Today is the last day of National Clean Beaches Week but reducing trash in the ocean and on our shorelines, especially plastic debris, is important all year long! What is Clean Beaches Week? (Video)

Clean beaches and shorelines are important for wildlife and humansHoliday weekends such as Memorial Day and 4th of July are very popular times to head to the coast – it is estimated that 4th of July is the biggest beach holiday in America. Tourism in Florida has been growing a great deal over the past several years. Growing pressure on our beaches and waterways means it’s more important than ever to reduce plastic pollution and other litter.

Why are plastics a hazard in the ocean?Cormorant tangled in fishing line

Plastics are a hazard in the ocean in many ways – marine life can easily become entangled or trapped in plastic trash or can mistake the plastic for food and ingest it. Marine life that become tangled in plastic or that eat plastic are likely to die painful and slow deaths as a result. This is a big problem, especially for birds, dolphins, whales, and endangered animals like sea turtles.

Plastic in the ocean is also a problem for fisheries and humans because plastic degrades into tiny pieces that make their way into the food web. Small plastic particles (called microplastics) can trap high amounts of toxins on their surface. The plastic and the toxins can carry through the food web into the fish we eat. We are only now realizing the magnitude of this problem and it has unknown effects on fisheries and human health.

This video from the Plastic Pollution Coalition offers a stark reminder of the impact our daily plastic use can have on the ocean. So, what can you do….?

What you can do to help


UF/IFAS Nature Coast Biological Station faculty and Sea Grant agent Savanna Barry working in Cedar Key, Florida surveying recreational boaters and checking monofilament recycling and disposal containers on Tuesday, June 21st, 2016.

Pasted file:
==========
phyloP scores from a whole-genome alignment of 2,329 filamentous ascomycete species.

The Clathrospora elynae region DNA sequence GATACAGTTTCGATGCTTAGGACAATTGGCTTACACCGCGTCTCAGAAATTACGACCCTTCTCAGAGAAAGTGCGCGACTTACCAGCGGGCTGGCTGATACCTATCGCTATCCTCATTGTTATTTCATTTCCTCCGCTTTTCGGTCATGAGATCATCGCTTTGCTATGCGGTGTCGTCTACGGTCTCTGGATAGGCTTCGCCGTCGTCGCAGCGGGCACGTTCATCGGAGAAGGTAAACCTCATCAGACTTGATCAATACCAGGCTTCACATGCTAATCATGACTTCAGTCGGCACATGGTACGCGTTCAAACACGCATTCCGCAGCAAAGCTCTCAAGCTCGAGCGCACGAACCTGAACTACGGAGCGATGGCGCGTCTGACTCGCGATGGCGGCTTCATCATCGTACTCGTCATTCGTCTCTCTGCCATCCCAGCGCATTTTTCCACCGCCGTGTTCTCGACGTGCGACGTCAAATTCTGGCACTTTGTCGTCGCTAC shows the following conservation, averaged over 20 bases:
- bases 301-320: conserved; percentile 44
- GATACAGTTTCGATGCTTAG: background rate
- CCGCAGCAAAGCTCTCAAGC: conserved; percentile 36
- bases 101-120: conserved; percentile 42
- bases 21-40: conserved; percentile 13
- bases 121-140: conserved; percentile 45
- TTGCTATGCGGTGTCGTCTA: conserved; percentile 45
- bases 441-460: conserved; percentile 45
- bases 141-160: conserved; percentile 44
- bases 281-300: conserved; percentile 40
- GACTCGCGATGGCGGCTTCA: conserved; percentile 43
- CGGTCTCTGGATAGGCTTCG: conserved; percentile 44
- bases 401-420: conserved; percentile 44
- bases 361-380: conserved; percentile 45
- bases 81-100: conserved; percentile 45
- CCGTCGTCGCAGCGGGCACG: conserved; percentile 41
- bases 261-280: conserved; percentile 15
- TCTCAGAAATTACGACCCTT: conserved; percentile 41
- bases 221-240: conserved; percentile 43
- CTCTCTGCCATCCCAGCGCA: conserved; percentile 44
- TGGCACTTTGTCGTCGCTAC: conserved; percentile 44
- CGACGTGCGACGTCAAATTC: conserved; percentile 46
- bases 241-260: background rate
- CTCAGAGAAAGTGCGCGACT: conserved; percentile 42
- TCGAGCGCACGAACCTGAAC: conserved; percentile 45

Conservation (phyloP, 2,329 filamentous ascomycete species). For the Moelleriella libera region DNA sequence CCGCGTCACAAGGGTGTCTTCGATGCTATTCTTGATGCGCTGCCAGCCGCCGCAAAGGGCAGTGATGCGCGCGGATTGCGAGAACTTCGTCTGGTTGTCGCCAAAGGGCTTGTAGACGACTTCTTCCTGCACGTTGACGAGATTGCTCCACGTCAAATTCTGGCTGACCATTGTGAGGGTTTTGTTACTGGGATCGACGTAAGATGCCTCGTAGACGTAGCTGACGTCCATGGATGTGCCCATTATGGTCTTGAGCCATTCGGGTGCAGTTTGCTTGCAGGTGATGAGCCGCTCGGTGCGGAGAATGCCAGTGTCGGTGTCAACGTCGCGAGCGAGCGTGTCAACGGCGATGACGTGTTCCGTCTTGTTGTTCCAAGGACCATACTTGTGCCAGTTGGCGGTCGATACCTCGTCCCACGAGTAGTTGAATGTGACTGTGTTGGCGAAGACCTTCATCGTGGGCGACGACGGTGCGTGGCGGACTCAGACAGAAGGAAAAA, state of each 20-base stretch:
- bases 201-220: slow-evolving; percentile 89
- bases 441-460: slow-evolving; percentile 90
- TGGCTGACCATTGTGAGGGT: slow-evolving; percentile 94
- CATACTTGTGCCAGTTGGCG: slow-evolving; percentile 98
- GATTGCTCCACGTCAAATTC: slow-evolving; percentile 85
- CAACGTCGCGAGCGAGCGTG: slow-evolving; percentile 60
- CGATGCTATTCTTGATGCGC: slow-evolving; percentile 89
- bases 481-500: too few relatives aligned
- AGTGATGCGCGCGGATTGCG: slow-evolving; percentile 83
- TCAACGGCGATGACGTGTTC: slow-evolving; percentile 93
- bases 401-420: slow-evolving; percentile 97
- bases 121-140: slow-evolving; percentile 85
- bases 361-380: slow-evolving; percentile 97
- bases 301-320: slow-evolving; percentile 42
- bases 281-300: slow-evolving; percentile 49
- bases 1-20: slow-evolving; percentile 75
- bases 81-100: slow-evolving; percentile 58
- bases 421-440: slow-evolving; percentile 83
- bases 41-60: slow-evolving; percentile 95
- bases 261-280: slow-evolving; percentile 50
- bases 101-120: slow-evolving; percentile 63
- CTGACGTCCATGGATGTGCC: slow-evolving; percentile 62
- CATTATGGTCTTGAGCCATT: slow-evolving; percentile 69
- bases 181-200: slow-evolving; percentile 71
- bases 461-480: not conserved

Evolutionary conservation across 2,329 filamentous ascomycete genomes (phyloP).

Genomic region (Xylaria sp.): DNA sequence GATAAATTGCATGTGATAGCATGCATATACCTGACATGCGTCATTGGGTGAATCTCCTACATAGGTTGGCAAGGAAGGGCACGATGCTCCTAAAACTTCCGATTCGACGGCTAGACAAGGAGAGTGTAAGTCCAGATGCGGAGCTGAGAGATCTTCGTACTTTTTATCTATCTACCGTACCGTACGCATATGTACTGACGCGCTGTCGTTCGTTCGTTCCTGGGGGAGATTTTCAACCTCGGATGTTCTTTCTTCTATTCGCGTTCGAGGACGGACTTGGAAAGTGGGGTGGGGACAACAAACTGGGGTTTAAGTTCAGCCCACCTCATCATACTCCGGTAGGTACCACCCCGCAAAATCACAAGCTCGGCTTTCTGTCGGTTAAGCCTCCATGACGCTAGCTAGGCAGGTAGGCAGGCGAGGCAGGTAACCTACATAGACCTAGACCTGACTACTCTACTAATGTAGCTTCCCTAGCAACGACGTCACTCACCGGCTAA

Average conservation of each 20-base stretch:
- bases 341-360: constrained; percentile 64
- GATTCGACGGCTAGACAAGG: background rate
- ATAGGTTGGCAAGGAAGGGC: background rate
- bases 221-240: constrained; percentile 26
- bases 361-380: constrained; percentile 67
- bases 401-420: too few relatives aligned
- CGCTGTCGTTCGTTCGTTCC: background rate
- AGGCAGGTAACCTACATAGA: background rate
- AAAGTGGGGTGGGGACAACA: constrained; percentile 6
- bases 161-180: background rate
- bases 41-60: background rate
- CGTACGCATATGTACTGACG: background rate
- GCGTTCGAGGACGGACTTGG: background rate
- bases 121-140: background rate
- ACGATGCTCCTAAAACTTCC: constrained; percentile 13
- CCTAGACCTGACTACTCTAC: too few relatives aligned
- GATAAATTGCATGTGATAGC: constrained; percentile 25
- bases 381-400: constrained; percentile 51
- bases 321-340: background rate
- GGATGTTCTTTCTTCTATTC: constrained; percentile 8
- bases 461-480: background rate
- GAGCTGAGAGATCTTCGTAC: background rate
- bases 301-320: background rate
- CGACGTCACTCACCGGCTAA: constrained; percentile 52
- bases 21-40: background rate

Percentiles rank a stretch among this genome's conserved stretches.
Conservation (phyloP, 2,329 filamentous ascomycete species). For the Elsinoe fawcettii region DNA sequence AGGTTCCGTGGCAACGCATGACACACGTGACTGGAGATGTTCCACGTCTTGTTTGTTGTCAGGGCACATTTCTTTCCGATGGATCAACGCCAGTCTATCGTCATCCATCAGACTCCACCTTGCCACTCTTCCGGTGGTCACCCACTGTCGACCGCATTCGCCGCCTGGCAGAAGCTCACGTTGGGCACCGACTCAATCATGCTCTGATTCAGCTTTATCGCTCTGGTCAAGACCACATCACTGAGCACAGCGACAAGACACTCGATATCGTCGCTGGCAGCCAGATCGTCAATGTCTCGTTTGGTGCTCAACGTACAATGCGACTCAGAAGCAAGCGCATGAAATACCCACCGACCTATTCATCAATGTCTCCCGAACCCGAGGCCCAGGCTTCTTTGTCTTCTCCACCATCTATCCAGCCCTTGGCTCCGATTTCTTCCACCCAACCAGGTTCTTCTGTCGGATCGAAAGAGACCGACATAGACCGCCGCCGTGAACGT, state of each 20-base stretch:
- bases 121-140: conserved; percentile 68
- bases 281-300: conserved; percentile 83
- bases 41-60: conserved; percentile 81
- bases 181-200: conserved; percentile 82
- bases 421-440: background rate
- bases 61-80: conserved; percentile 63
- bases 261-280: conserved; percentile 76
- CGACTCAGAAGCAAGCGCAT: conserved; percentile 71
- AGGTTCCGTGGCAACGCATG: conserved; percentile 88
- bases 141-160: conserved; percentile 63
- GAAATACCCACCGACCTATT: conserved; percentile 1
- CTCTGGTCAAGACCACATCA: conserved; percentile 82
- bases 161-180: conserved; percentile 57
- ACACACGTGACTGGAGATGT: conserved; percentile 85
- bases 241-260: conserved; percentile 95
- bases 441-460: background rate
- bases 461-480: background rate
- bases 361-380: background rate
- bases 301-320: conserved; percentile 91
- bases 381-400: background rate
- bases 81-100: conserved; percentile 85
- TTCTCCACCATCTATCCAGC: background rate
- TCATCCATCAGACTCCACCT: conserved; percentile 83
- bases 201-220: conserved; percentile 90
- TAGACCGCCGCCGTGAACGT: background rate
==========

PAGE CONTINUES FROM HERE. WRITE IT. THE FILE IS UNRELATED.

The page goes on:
1. Limit use of single use plastics. We should do away with the notion that plastic is “disposable” because plastics take a very long time to degrade. Some of the most com
    mon plastic items found in the ocean are plastic bags, plastic caps and lids, plastic drinking straws, and plastic beverage bottles. You can really cut down on plastic use by bringing your own cloth bags to the grocery store, purchasing items packaged in paper or glass whenever possible, using a refillable metal or glass water bottle, and stopping your use of plastic drinking straws.
  2. Recycle. Of course, you should recycle whenever possible but recycling is not a true solution to plastic pollution in the ocean – many items are not recyclable and recycling is not 100% efficient. Focus on limiting plastic use first, and recycle when you can’t avoid using plastic.
  3. Limit sources of microplastics. Purchase personal care products that do not contain polyethylene and stick to all natural fabrics, as synthetic fibers are some of the most common types of microplastic found in Florida’s waters.
  4. Be a responsible angler. Recycle your used monofilament in a specially designed monofilament recycling bin like the pictured on the right. Monofilament can’t be recycled in regular recycling bins but these special PVC bins can be found at many boat ramps and fishing piers.
  5. Participate in marine cleanup events. Many coastal communities host clean-ups you can take part in. Or, gather some friends and start your own shoreline cleanup!
  6. Pledge to make a change. You can take the pledge to reduce your plastic use or accept the challenge for a plastic free July!

Sea turtle swimming through the water.

Other Resources:

The Florida Microplastics Awareness Project

Florida Microplastics Fact Sheet (pdf)

Five Tips for Keeping Beaches Clean from UF/IFAS Sea Grant Agent Maia Mcguire

NOAA Blog Post about the Florida Microplastics Awareness Project

NOAA Blog Post about Ways You Can Keep Plastic Out of the Ocean


Video: Robert Annis, UF/IFAS Communications

Photos: Tyler Jones, Amy Stuart, and file photos, UF/IFAS Communications, Sue Colson